Is My Pre-Existing Condition Covered Under My Travel Insurance?

 

If you have a pre-existing medical condition, you’ve likely wondered if you’d be covered by your travel insurance company.

Travel insurance can be a complicated beast, and if you’re confused by pre-existing coverage, you’re not alone.

Policies and coverage can change at any time, without warning. This article is only intended as general advice. Please check your own policy carefully.

You’re in luck, though, as we’re going to clear the air about travel insurance and pre-existing conditions.

Is your pre-existing medical condition covered by your travel insurance?

The quick answer is:  It depends on your travel insurance policy, the amount of time since your diagnosis, the details of your specific condition and if your condition is stable. You can get a policy that covers a pre-existing condition, but your premium will be higher. This is because insurance companies consider you a higher risk to insure.

What is a pre-existing condition? A pre-existing condition is an illness or injury that you already know you have, whether or not it’s been diagnosed by a doctor. If you are showing symptoms of an illness, and have not seen a doctor, your illness is considered to be pre-existing – it does not need to be diagnosed by a licensed physician. For example, if you’ve been having abdominal pains, but haven’t seen a doctor, and have your gallbladder removed on vacation, your surgery probably won’t be covered.

Tip for Visitors to Canada InsuranceMany policies consider pregnancy to be a pre-existing condition!

 

Is your condition stable?

If your medical condition is stable before leaving on your holiday, you should be covered. The definition of stable varies between companies and policies, but it generally means the condition is not getting worse, and that there have been no changes (or changes recommended by your doctor) in treatment or medication. Many policies consider changes in medication or treatment to indicate the condition isn’t stable.

Tip: The definition of stable varies between companies and policies, but it generally means the condition is not getting worse, and that there have been no changes (or changes recommended by your doctor) in treatment or medication. If you’re currently being tested, or you’ve had a change in medication or treatment, your travel insurance policy probably won’t consider your illness to be stable!

The amount of time the condition must stable varies widely between insurance policies. Some companies consider a medical condition stable if you had a diagnosis or change in medication as little as 7 days ago, but some require a 180 day or longer stability period.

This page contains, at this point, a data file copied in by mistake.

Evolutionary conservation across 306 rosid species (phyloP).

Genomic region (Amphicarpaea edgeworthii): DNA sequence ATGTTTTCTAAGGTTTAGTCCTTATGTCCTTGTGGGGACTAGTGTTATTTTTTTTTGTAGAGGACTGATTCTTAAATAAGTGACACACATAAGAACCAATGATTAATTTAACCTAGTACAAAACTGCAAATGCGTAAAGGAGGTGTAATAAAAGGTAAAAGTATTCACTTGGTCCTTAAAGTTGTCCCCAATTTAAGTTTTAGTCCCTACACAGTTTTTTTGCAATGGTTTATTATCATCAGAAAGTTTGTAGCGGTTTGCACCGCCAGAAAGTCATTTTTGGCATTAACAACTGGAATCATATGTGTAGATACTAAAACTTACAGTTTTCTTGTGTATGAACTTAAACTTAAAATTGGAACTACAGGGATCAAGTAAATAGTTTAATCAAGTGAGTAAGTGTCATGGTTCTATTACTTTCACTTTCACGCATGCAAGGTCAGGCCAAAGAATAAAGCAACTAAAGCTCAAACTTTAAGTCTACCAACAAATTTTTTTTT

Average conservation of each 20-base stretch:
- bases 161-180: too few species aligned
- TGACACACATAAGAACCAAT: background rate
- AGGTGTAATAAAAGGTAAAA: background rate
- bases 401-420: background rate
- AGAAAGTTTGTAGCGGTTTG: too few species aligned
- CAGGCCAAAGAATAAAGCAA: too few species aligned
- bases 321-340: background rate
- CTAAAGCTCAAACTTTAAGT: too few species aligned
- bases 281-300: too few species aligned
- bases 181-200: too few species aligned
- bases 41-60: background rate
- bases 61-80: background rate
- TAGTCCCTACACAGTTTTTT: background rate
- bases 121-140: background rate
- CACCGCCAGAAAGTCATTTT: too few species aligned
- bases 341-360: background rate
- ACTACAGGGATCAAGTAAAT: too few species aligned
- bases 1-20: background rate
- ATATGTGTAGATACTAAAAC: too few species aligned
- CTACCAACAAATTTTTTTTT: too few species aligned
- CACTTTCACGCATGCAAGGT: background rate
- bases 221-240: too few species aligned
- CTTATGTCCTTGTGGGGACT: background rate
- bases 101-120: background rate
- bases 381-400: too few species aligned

Tip for Visitors to Canada InsuranceCheck the wording on your policy very carefully. The definition of pre-existing condition and stability can vary a lot between policies!

 

What is your condition?

There are several conditions that simply won’t be covered under travel insurance, even if they’re relatively stable. For example, individuals with undergoing kidney dialysis won’t be covered for any emergencies related to their kidney condition. Similarly, individuals with a terminal illness likely won’t be covered.

Are you still undergoing tests?

If you’re still undergoing tests for a medical condition, you probably won’t be covered for any illness related to the testing. For example, if you’ve recently had chest pain, and had tests for heart issues, you won’t be covered for any illness related to your heart until your test results are in.

Did you fill out the questionnaire honestly and accurately?

When you apply for coverage, most policies will ask you if you have a pre-existing condition. If you have a condition, you’ll need to answer a full medical questionnaire. Be honest on the form. If your insurance company finds out you’ve lied on the form, or even if you fill it out incorrectly, you may not be covered.

Tip for Visitors to Canada Insurance

Your pre-existing condition isn’t necessarily covered because you have a travel insurance policy. A travel insurance company may still issue you a policy if you have a medical condition that is considered a pre-existing condition. However, you won’t be covered for any emergency that results from that condition.

Did you read the fine print?

If you have a pre-existing condition, be sure you read your travel insurance policy’s fine print. A travel insurance policy is a binding, legal document.